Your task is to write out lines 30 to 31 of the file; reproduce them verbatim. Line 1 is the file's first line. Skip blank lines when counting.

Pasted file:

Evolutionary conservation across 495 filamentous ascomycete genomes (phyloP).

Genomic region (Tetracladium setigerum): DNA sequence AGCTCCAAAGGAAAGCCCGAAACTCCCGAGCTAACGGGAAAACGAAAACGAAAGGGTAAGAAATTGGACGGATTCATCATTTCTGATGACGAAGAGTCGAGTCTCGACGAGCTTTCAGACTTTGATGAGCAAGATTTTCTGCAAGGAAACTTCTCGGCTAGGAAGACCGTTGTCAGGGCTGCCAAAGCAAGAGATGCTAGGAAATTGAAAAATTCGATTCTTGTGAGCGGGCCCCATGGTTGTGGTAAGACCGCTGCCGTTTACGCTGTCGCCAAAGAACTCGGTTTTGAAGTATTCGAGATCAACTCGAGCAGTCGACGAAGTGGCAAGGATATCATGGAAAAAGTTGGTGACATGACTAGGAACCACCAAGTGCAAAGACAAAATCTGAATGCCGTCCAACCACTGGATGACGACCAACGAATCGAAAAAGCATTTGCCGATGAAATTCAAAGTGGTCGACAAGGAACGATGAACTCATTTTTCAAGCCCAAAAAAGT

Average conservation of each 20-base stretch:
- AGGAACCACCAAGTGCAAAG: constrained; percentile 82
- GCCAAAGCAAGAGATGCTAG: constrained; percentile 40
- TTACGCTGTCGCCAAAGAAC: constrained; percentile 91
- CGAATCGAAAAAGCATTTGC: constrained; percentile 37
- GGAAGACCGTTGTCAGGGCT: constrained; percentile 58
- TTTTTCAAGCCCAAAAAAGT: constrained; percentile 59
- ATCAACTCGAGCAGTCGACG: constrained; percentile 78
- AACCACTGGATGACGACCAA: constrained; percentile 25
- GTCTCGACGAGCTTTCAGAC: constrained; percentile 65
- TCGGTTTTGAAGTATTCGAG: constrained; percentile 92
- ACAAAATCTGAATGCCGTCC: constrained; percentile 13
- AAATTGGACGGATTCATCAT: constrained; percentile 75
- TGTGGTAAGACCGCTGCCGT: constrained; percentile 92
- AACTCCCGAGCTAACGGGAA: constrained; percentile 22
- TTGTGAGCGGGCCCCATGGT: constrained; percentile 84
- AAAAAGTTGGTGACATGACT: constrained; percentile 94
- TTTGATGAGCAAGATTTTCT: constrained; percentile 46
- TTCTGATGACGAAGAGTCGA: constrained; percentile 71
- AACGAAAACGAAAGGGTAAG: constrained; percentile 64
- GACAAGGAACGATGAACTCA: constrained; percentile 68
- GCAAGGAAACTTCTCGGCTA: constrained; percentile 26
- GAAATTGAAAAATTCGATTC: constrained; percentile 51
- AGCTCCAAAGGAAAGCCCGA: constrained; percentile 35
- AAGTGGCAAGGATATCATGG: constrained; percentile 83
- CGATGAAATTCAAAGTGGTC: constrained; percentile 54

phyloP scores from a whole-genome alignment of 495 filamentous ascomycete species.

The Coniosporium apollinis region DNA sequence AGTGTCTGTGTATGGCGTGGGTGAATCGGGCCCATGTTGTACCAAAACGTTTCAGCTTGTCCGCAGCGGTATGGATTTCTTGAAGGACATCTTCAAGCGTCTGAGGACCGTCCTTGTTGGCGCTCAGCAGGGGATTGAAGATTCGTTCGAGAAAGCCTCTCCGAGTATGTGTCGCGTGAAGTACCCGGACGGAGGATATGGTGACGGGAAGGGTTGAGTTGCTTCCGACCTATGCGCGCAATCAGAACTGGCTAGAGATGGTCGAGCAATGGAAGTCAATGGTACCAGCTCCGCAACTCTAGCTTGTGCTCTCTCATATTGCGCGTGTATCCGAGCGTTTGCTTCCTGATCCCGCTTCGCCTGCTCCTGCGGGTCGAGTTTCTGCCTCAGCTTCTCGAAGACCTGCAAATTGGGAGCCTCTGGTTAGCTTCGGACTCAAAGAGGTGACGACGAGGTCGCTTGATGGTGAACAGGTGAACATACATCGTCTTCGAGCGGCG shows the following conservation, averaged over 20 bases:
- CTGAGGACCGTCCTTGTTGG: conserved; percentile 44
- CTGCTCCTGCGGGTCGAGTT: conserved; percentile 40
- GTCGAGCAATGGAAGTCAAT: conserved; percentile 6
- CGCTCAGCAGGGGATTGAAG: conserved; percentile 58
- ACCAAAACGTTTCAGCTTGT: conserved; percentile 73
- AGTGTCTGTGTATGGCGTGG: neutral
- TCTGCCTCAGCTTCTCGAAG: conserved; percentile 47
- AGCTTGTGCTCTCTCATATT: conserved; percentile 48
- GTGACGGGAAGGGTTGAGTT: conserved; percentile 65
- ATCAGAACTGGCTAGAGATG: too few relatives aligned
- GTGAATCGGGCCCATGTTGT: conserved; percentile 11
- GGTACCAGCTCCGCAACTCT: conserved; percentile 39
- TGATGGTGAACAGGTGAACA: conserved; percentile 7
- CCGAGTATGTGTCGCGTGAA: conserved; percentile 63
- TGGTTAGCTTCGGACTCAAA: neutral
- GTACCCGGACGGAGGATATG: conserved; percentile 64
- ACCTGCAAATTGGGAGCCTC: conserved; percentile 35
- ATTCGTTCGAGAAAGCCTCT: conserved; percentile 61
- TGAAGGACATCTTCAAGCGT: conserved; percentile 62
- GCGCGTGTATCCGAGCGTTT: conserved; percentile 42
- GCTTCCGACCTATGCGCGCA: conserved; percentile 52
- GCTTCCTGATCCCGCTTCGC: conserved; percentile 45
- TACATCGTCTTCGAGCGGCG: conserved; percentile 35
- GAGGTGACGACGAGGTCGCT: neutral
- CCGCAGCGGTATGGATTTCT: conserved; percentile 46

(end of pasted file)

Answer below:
The Coniosporium apollinis region DNA sequence AGTGTCTGTGTATGGCGTGGGTGAATCGGGCCCATGTTGTACCAAAACGTTTCAGCTTGTCCGCAGCGGTATGGATTTCTTGAAGGACATCTTCAAGCGTCTGAGGACCGTCCTTGTTGGCGCTCAGCAGGGGATTGAAGATTCGTTCGAGAAAGCCTCTCCGAGTATGTGTCGCGTGAAGTACCCGGACGGAGGATATGGTGACGGGAAGGGTTGAGTTGCTTCCGACCTATGCGCGCAATCAGAACTGGCTAGAGATGGTCGAGCAATGGAAGTCAATGGTACCAGCTCCGCAACTCTAGCTTGTGCTCTCTCATATTGCGCGTGTATCCGAGCGTTTGCTTCCTGATCCCGCTTCGCCTGCTCCTGCGGGTCGAGTTTCTGCCTCAGCTTCTCGAAGACCTGCAAATTGGGAGCCTCTGGTTAGCTTCGGACTCAAAGAGGTGACGACGAGGTCGCTTGATGGTGAACAGGTGAACATACATCGTCTTCGAGCGGCG shows the following conservation, averaged over 20 bases:
- CTGAGGACCGTCCTTGTTGG: conserved; percentile 44